Foolish final thoughts
I'm not too confident that Project Gamma Hungry will raise the necessary Kickstarter funding by its deadline, nor am I too confident this idea will work on the first iteration, but I'm happy someone is trying to solve one of the tough problems our world faces. If we can successfully de-risk atomic energy by creating solutions for nuclear waste and nuclear contamination, then we could be one step closer to slowing the advance of climate change. The field of synthetic biology could even spur companies such as General Electric -- which will soon have a solution to nuclear waste from power plants -- and DuPont to further investigate biological remediation tools. Commercializing such tools could spawn an entirely new industry and help protect our planet. What's better than monetizing something that's unanimously accepted as a cost and "doing good" in the process?

Cleaning up nuclear waste could pay BIG dividends
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Maxx Chatsko has no position in any stocks mentioned. Check out his personal portfolioCAPS pageprevious writing for The Motley Fool, or his work for SynBioBeta to keep up with developments in the synthetic biology industry. Autodesk has sponsored SynBioBeta events in the past.

The Motley Fool owns shares of General Electric Company. Try any of our Foolish newsletter services free for 30 days. We Fools may not all hold the same opinions, but we all believe that considering a diverse range of insights makes us better investors. The Motley Fool has a disclosure policy.

4 in 5 Americans Are Ignoring Buffett's Warning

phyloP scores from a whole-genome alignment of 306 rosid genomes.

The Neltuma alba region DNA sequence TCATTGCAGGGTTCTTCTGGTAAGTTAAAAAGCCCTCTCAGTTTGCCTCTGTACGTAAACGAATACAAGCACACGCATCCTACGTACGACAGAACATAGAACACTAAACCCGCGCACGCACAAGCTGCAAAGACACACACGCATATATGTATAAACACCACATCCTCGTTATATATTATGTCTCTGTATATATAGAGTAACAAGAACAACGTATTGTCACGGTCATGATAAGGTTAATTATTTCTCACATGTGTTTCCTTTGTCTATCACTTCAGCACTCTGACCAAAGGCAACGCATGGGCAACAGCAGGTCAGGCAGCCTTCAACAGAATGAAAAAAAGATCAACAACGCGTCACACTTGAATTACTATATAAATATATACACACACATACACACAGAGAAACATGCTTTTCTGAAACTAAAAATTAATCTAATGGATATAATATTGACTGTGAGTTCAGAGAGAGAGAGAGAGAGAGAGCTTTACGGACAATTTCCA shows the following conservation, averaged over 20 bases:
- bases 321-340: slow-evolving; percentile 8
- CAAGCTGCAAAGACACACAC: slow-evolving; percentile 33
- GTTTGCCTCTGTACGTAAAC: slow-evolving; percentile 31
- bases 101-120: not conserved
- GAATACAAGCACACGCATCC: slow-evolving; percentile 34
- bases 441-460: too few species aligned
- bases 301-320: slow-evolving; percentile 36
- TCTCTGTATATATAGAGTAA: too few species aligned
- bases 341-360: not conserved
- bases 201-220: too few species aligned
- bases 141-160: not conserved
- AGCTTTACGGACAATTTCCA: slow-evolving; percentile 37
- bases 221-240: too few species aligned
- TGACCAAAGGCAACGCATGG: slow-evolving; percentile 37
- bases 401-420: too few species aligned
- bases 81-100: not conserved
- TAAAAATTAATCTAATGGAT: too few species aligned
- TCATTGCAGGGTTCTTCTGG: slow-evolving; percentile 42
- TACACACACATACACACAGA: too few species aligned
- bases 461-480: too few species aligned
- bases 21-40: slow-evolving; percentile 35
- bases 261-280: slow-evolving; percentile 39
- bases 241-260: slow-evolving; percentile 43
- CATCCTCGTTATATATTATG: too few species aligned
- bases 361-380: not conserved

Don't be one of them.

Jun 12, 2015 at 5:01PM

Admitting fear is difficult.

So you can imagine how shocked I was to find out Warren Buffett recently told a select number of investors about the cutting-edge technology that's keeping him awake at night.

This past May, The Motley Fool sent 8 of its best stock analysts to Omaha, Nebraska to attend the Berkshire Hathaway annual shareholder meeting. CEO Warren Buffett and Vice Chairman Charlie Munger fielded questions for nearly 6 hours.
The catch was: Attendees weren't allowed to record any of it. No audio. No video. 

Our team of analysts wrote down every single word Buffett and Munger uttered. Over 16,000 words. But only two words stood out to me as I read the detailed transcript of the event: "Real threat."

That's how Buffett responded when asked about this emerging market that is already expected to be worth more than $2 trillion in the U.S. alone. Google has already put some of its best engineers behind the technology powering this trend. 

The amazing thing is, while Buffett may be nervous, the rest of us can invest in this new industry BEFORE the old money realizes what hit them.

KPMG advises we're "on the cusp of revolutionary change" coming much "sooner than you think."

Even one legendary MIT professor had to recant his position that the technology was "beyond the capability of computer science." (He recently confessed to The Wall Street Journal that he's now a believer and amazed "how quickly this technology caught on.")

Yet according to one J.D. Power and Associates survey, only 1 in 5 Americans are even interested in this technology, much less ready to invest in it. Needless to say, you haven't missed your window of opportunity. 

Think about how many amazing technologies you've watched soar to new heights while you kick yourself thinking, "I knew about that technology before everyone was talking about it, but I just sat on my hands." 

Don't let that happen again. This time, it should be your family telling you, "I can't believe you knew about and invested in that technology so early on."

That's why I hope you take just a few minutes to access the exclusive research our team of analysts has put together on this industry and the one stock positioned to capitalize on this major shift.

Click here to learn about this incredible technology before Buffett stops being scared and starts buying!

David Hanson owns shares of Berkshire Hathaway and American Express. The Motley Fool recommends and owns shares of Berkshire Hathaway, Google, and Coca-Cola.We Fools don't all hold the same opinions, but we all believe that considering a diverse range of insights makes us better investors. The Motley Fool has a disclosure policy.